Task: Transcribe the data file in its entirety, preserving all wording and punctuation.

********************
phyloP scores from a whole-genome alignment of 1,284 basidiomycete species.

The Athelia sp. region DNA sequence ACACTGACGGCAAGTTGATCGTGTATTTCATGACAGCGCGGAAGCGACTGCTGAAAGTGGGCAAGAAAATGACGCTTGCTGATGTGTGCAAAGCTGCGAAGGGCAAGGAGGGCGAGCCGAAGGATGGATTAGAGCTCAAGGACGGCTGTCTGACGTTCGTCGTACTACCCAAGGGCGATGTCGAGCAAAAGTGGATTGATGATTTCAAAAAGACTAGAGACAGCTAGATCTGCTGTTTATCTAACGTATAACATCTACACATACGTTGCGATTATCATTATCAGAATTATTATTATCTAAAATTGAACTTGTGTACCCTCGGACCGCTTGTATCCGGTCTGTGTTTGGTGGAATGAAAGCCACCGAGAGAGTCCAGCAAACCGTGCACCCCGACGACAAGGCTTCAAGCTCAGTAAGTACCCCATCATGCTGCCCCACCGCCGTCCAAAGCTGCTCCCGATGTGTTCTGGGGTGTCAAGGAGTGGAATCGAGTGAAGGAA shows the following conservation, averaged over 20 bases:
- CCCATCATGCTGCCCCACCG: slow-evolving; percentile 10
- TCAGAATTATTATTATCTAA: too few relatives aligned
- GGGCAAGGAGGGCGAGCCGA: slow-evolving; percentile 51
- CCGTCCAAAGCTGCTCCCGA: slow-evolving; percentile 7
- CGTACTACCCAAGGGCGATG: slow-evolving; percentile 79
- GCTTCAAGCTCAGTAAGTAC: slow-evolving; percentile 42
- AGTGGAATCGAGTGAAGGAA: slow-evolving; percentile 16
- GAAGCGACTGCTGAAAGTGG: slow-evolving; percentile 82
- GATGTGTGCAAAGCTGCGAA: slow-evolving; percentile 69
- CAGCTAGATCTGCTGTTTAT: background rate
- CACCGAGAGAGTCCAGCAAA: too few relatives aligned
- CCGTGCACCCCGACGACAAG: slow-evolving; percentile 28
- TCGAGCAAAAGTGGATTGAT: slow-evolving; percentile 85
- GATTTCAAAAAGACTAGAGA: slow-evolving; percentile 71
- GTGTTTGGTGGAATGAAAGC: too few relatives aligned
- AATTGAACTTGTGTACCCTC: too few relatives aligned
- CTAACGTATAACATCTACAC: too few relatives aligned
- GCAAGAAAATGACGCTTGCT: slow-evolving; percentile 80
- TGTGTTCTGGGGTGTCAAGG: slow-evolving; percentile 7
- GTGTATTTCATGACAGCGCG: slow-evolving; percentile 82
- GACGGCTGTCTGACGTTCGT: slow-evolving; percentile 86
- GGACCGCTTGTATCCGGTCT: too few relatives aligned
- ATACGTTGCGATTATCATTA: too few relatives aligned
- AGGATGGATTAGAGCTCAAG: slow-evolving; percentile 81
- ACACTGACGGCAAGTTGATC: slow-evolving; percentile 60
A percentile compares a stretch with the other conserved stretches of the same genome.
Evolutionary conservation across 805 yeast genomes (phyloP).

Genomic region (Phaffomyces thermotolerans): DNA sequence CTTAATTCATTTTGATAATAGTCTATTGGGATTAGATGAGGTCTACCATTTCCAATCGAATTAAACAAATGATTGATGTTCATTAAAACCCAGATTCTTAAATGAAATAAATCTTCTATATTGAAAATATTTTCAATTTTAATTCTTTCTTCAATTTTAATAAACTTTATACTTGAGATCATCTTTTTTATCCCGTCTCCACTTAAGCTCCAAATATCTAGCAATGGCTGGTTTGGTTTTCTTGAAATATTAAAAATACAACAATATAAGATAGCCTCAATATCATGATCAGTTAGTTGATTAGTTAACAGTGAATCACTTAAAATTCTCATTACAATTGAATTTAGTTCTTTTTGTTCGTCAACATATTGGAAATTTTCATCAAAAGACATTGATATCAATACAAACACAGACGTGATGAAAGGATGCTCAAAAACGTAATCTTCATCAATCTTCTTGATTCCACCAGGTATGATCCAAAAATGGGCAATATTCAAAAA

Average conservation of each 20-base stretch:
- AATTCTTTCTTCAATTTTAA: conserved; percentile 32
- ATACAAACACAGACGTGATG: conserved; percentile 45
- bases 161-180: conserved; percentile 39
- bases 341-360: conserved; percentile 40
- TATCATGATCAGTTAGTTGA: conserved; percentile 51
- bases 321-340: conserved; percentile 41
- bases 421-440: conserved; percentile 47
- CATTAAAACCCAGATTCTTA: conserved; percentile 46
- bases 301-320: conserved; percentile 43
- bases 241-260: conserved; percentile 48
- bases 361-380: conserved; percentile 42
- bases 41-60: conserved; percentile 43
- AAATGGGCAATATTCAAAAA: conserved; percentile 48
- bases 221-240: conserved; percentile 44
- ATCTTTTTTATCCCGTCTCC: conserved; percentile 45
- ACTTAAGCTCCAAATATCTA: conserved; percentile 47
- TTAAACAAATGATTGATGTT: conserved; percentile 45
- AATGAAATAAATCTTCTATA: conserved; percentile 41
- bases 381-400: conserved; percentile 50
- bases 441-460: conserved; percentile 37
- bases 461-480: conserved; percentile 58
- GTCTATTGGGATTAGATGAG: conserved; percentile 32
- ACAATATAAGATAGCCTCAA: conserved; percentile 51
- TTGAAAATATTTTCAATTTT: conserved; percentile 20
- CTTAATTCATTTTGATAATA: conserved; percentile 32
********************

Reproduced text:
phyloP scores from a whole-genome alignment of 1,284 basidiomycete species.

The Athelia sp. region DNA sequence ACACTGACGGCAAGTTGATCGTGTATTTCATGACAGCGCGGAAGCGACTGCTGAAAGTGGGCAAGAAAATGACGCTTGCTGATGTGTGCAAAGCTGCGAAGGGCAAGGAGGGCGAGCCGAAGGATGGATTAGAGCTCAAGGACGGCTGTCTGACGTTCGTCGTACTACCCAAGGGCGATGTCGAGCAAAAGTGGATTGATGATTTCAAAAAGACTAGAGACAGCTAGATCTGCTGTTTATCTAACGTATAACATCTACACATACGTTGCGATTATCATTATCAGAATTATTATTATCTAAAATTGAACTTGTGTACCCTCGGACCGCTTGTATCCGGTCTGTGTTTGGTGGAATGAAAGCCACCGAGAGAGTCCAGCAAACCGTGCACCCCGACGACAAGGCTTCAAGCTCAGTAAGTACCCCATCATGCTGCCCCACCGCCGTCCAAAGCTGCTCCCGATGTGTTCTGGGGTGTCAAGGAGTGGAATCGAGTGAAGGAA shows the following conservation, averaged over 20 bases:
- CCCATCATGCTGCCCCACCG: slow-evolving; percentile 10
- TCAGAATTATTATTATCTAA: too few relatives aligned
- GGGCAAGGAGGGCGAGCCGA: slow-evolving; percentile 51
- CCGTCCAAAGCTGCTCCCGA: slow-evolving; percentile 7
- CGTACTACCCAAGGGCGATG: slow-evolving; percentile 79
- GCTTCAAGCTCAGTAAGTAC: slow-evolving; percentile 42
- AGTGGAATCGAGTGAAGGAA: slow-evolving; percentile 16
- GAAGCGACTGCTGAAAGTGG: slow-evolving; percentile 82
- GATGTGTGCAAAGCTGCGAA: slow-evolving; percentile 69
- CAGCTAGATCTGCTGTTTAT: background rate
- CACCGAGAGAGTCCAGCAAA: too few relatives aligned
- CCGTGCACCCCGACGACAAG: slow-evolving; percentile 28
- TCGAGCAAAAGTGGATTGAT: slow-evolving; percentile 85
- GATTTCAAAAAGACTAGAGA: slow-evolving; percentile 71
- GTGTTTGGTGGAATGAAAGC: too few relatives aligned
- AATTGAACTTGTGTACCCTC: too few relatives aligned
- CTAACGTATAACATCTACAC: too few relatives aligned
- GCAAGAAAATGACGCTTGCT: slow-evolving; percentile 80
- TGTGTTCTGGGGTGTCAAGG: slow-evolving; percentile 7
- GTGTATTTCATGACAGCGCG: slow-evolving; percentile 82
- GACGGCTGTCTGACGTTCGT: slow-evolving; percentile 86
- GGACCGCTTGTATCCGGTCT: too few relatives aligned
- ATACGTTGCGATTATCATTA: too few relatives aligned
- AGGATGGATTAGAGCTCAAG: slow-evolving; percentile 81
- ACACTGACGGCAAGTTGATC: slow-evolving; percentile 60
A percentile compares a stretch with the other conserved stretches of the same genome.
Evolutionary conservation across 805 yeast genomes (phyloP).

Genomic region (Phaffomyces thermotolerans): DNA sequence CTTAATTCATTTTGATAATAGTCTATTGGGATTAGATGAGGTCTACCATTTCCAATCGAATTAAACAAATGATTGATGTTCATTAAAACCCAGATTCTTAAATGAAATAAATCTTCTATATTGAAAATATTTTCAATTTTAATTCTTTCTTCAATTTTAATAAACTTTATACTTGAGATCATCTTTTTTATCCCGTCTCCACTTAAGCTCCAAATATCTAGCAATGGCTGGTTTGGTTTTCTTGAAATATTAAAAATACAACAATATAAGATAGCCTCAATATCATGATCAGTTAGTTGATTAGTTAACAGTGAATCACTTAAAATTCTCATTACAATTGAATTTAGTTCTTTTTGTTCGTCAACATATTGGAAATTTTCATCAAAAGACATTGATATCAATACAAACACAGACGTGATGAAAGGATGCTCAAAAACGTAATCTTCATCAATCTTCTTGATTCCACCAGGTATGATCCAAAAATGGGCAATATTCAAAAA

Average conservation of each 20-base stretch:
- AATTCTTTCTTCAATTTTAA: conserved; percentile 32
- ATACAAACACAGACGTGATG: conserved; percentile 45
- bases 161-180: conserved; percentile 39
- bases 341-360: conserved; percentile 40
- TATCATGATCAGTTAGTTGA: conserved; percentile 51
- bases 321-340: conserved; percentile 41
- bases 421-440: conserved; percentile 47
- CATTAAAACCCAGATTCTTA: conserved; percentile 46
- bases 301-320: conserved; percentile 43
- bases 241-260: conserved; percentile 48
- bases 361-380: conserved; percentile 42
- bases 41-60: conserved; percentile 43
- AAATGGGCAATATTCAAAAA: conserved; percentile 48
- bases 221-240: conserved; percentile 44
- ATCTTTTTTATCCCGTCTCC: conserved; percentile 45
- ACTTAAGCTCCAAATATCTA: conserved; percentile 47
- TTAAACAAATGATTGATGTT: conserved; percentile 45
- AATGAAATAAATCTTCTATA: conserved; percentile 41
- bases 381-400: conserved; percentile 50
- bases 441-460: conserved; percentile 37
- bases 461-480: conserved; percentile 58
- GTCTATTGGGATTAGATGAG: conserved; percentile 32
- ACAATATAAGATAGCCTCAA: conserved; percentile 51
- TTGAAAATATTTTCAATTTT: conserved; percentile 20
- CTTAATTCATTTTGATAATA: conserved; percentile 32